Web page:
2 As further statistics and research emerge about the damaging effects of LGBTQ discrimination on school campuses, many are taking an active stance against prejudiced behavior. Whether enacting policies and disciplinary protocol for those who engage in this behavior or educating all students about the importance of equal rights for all students, a number of colleges are leading the charge in shifting thought and action. These institutions often have LGBTQ offices that encourage student advocacy, alumni relations, media awareness, and faculty support. These organizations may also hose events to educate the wider campus and provide counseling services to students facing discrimination. Advocate pulled together a list of the Top 10 trans-friendly colleges in America. 

Build outside resources

3 Outside of campus-based programs and offices, there are many local community and online resources that help to create more welcoming learning and living environments for LGBTQ students. Whether operating as a national organization with local chapters or an individual center, these programs will often work alongside colleges to help students find housing, employment, and healthcare services.

LGBTQ+ Resources for All Students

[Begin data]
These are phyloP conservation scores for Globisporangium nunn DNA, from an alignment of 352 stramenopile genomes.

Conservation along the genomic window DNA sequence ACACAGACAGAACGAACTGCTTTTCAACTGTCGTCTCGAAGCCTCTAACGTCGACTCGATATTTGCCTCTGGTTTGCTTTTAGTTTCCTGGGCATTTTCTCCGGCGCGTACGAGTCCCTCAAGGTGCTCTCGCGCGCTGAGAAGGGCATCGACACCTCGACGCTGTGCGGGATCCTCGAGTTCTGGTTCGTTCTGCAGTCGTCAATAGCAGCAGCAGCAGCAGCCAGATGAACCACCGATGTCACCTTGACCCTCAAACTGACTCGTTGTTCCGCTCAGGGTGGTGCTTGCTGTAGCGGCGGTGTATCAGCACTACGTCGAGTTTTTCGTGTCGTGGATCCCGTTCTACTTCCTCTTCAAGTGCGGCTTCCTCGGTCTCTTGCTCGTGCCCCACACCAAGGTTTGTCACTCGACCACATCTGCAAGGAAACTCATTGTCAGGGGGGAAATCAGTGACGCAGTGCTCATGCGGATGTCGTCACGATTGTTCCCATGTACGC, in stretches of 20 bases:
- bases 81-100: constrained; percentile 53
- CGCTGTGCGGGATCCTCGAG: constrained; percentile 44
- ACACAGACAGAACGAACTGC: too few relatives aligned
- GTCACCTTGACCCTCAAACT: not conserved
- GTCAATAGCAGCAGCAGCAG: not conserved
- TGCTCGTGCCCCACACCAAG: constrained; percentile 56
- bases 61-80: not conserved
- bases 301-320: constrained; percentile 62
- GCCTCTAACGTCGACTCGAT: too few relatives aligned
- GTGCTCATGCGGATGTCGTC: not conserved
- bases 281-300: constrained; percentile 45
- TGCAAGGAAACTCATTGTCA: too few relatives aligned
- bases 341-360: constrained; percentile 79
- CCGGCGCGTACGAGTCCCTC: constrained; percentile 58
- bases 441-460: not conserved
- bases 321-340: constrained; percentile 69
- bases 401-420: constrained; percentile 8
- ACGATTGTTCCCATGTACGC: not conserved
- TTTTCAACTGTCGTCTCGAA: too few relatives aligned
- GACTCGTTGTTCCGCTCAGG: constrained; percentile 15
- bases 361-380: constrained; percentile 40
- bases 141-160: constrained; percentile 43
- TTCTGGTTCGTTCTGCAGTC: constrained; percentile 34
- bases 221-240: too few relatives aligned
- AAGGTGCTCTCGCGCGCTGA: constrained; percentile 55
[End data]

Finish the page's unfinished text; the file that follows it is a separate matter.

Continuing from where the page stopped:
In addition to numerous LGBTQ organizations focused on particular age groups, many general programs and initiatives exist, which seek to bolster community, encourage positive dialog, and ultimately security greater equality. Some of the best nationally recognized initiatives are listed in this section.

LGBTQ+ Teens

Research has shown that LGBTQ students, no matter their level of education, have historically faced higher levels of discrimination than their straight peers. These numbers tend to be at their highest during the middle and high school years. A groundbreaking report by the Human Rights Campaign found that LGBTQ youth are twice as likely to have been physically assaulted, kicked or shoved at school. Meanwhile, 92 percent of LGBTQ students say they hear negative messages about being LGBTQ. Top sources for negative comments include school, the Internet and fellow students.

No student should ever have to experience discrimination or negative behavior, regardless of their sexual orientation. This becomes increasingly important as students start thinking about post-secondary options. A recent report found that nearly 14 percent of LGBTQ students who receive frequent verbal harassment decide not to go to college. Fortunately, many people believe this and countless organizations are working on behalf of LGBTQ teens to ensure these behaviors are eradicated over time. It’s working: 77 percent of LGBTQ youth said they know things will get better. Below, students and their allies can find helpful resources and information to support them through these years.